One Libyan in three wants return to authoritarian rule

 

Almost a year after the start of the Libyan uprising that led to the ousting and killing of Colonel Muammar Gaddafi, new research suggests more than a third of its citizens would rather return to being ruled by a strongman than embrace democracy.

Despite thousands of deaths in the revolt against Colonel Gaddafi's 40-year rule, fewer than a third of Libyans would welcome democracy, according to the study published by the Institute of Human Sciences, at the University of Oxford, and Oxford Research International.

Libya is traditionally a tribal society and there are concerns that the vacuum created by Colonel Gaddafi's removal in October could lead to clashes between the factions that toppled him. In recent weeks, medical and human-rights groups have complained that the situation in parts of country is getting out of control.

The deaths of 12 detainees who lost their lives after being tortured by the various militias running law and order in towns and cities across country are documented in an Amnesty International report released today. The study follows last month's decision by Médecins sans Frontières to halt operations in Misrata after being asked by officials to treat prisoners midway through torture sessions, allowing authorities to abuse the victims again.

Still, the survey found 35 per cent would still like a strong leader in five years' time, although more than two-thirds wanted some say in future governance.

"Although there appears to be a push for an early election, the population seems to be happy with the National Transitional Council [NTC]," Christoph Sahm, director of Oxford Research International, said.

"Perhaps more significantly, Libyan people have not yet developed trust towards political parties, preferring a return of one-man rule. Yet they have also resoundingly said they want a say in how their country is run, which suggests Libyans who have had autocratic rule for decades lack the knowledge of how a democracy works and need more awareness of the alternatives to autocratic government."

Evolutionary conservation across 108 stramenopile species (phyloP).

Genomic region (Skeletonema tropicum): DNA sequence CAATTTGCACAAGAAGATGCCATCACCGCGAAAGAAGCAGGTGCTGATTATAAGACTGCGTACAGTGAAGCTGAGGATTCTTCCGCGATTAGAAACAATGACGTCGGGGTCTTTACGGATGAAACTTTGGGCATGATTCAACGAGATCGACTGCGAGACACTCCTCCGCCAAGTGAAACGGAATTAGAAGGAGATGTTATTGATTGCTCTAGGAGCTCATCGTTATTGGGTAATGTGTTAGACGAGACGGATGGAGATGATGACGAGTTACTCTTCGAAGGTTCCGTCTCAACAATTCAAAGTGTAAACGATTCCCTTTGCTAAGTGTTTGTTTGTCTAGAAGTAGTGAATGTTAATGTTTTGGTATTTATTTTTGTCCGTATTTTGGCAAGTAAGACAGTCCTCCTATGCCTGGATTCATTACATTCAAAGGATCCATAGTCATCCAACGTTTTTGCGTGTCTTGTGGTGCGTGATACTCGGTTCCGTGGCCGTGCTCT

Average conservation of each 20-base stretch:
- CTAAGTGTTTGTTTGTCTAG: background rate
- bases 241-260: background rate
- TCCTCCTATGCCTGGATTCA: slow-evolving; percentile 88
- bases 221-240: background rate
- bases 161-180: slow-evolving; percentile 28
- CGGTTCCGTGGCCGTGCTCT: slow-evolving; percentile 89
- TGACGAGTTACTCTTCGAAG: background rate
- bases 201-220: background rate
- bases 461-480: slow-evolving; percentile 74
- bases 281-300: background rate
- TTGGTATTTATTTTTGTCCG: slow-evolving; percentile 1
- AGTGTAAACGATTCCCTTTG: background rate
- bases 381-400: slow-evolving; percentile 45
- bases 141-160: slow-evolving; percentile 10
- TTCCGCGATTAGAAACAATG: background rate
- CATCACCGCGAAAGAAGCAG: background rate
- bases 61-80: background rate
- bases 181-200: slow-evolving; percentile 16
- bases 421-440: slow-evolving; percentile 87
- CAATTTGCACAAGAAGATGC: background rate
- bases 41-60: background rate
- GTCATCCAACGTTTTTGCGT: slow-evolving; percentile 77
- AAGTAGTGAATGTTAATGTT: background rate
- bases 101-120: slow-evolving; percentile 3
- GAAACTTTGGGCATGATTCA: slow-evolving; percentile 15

While trust in the NTC will be welcomed by Western backers - 81 per cent of Libyans expressed faith in the new administration that helped defeat Colonel Gaddafi - 16 per cent said they were ready to resort to violence for political ends.

The figures are borne out by the Amnesty report, 'Militias threaten hopes for new Libya,' which points to evidence of war crimes being committed against Gaddafi loyalists. Its authors found that torture or ill-treatment was being perpetrated in 10 out of 11 detention centres they visited, with several prisoners saying they had offered false confessions to rape and other offences simply to end their ordeal.

The bodies of the 12 men who died were covered in bruises, wounds and cuts, Amnesty said, and some had fingernails and toenails pulled out.

"Militias in Libya are largely out of control and the blanket impunity they enjoy only encourages further abuses and perpetuates instability and insecurity," said Amnesty's Donatella Rovera. ""Militias with a record of abuse of detainees should simply not be allowed to hold anyone and all detainees should be immediately transferred to authorised detention facilities under the control of the National Transitional Council."

Start your day with The Independent, sign up for daily news emails
Have you tried new the Independent Digital Edition apps?
ebooks
ebooksAn introduction to the ground rules of British democracy
Latest stories from i100
Have you tried new the Independent Digital Edition apps?
SPONSORED FEATURES
Independent Dating
and  

By clicking 'Search' you
are agreeing to our
Terms of Use.

iJobs Job Widget
iJobs General

Recruitment Genius: Senior Environmental Adviser - Maternity Cover

£37040 - £43600 per annum: Recruitment Genius: The UK's export credit agency a...

Recruitment Genius: CBM & Lubrication Technician

£25000 - £27500 per annum: Recruitment Genius: This company provides a compreh...